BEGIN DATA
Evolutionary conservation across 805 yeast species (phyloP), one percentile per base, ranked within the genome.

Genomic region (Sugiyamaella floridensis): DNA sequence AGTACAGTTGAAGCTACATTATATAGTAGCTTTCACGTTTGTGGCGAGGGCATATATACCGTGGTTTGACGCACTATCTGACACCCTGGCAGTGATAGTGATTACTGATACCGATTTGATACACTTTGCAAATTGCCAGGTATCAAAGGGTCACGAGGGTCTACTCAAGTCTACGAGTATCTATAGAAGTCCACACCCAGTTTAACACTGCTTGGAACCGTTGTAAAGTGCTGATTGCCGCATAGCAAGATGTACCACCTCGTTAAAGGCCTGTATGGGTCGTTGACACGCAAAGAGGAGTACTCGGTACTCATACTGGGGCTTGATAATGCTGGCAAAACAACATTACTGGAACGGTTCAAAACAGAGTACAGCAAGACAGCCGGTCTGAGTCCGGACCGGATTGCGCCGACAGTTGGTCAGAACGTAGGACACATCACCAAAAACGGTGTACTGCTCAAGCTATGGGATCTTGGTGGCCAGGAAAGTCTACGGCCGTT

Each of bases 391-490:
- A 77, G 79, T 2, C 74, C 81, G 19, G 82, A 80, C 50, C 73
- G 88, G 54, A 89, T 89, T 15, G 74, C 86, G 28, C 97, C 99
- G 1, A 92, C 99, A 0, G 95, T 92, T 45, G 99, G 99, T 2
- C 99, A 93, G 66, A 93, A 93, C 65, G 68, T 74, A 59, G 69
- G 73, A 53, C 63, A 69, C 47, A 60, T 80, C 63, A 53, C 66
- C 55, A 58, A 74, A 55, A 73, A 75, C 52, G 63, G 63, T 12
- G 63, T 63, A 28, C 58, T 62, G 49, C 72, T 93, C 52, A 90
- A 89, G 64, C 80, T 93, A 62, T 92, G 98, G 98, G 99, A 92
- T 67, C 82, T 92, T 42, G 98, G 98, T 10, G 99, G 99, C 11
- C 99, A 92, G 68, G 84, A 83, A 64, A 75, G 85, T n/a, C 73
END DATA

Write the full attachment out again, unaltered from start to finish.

Evolutionary conservation across 805 yeast species (phyloP), one percentile per base, ranked within the genome.

Genomic region (Sugiyamaella floridensis): DNA sequence AGTACAGTTGAAGCTACATTATATAGTAGCTTTCACGTTTGTGGCGAGGGCATATATACCGTGGTTTGACGCACTATCTGACACCCTGGCAGTGATAGTGATTACTGATACCGATTTGATACACTTTGCAAATTGCCAGGTATCAAAGGGTCACGAGGGTCTACTCAAGTCTACGAGTATCTATAGAAGTCCACACCCAGTTTAACACTGCTTGGAACCGTTGTAAAGTGCTGATTGCCGCATAGCAAGATGTACCACCTCGTTAAAGGCCTGTATGGGTCGTTGACACGCAAAGAGGAGTACTCGGTACTCATACTGGGGCTTGATAATGCTGGCAAAACAACATTACTGGAACGGTTCAAAACAGAGTACAGCAAGACAGCCGGTCTGAGTCCGGACCGGATTGCGCCGACAGTTGGTCAGAACGTAGGACACATCACCAAAAACGGTGTACTGCTCAAGCTATGGGATCTTGGTGGCCAGGAAAGTCTACGGCCGTT

Each of bases 391-490:
- A 77, G 79, T 2, C 74, C 81, G 19, G 82, A 80, C 50, C 73
- G 88, G 54, A 89, T 89, T 15, G 74, C 86, G 28, C 97, C 99
- G 1, A 92, C 99, A 0, G 95, T 92, T 45, G 99, G 99, T 2
- C 99, A 93, G 66, A 93, A 93, C 65, G 68, T 74, A 59, G 69
- G 73, A 53, C 63, A 69, C 47, A 60, T 80, C 63, A 53, C 66
- C 55, A 58, A 74, A 55, A 73, A 75, C 52, G 63, G 63, T 12
- G 63, T 63, A 28, C 58, T 62, G 49, C 72, T 93, C 52, A 90
- A 89, G 64, C 80, T 93, A 62, T 92, G 98, G 98, G 99, A 92
- T 67, C 82, T 92, T 42, G 98, G 98, T 10, G 99, G 99, C 11
- C 99, A 92, G 68, G 84, A 83, A 64, A 75, G 85, T n/a, C 73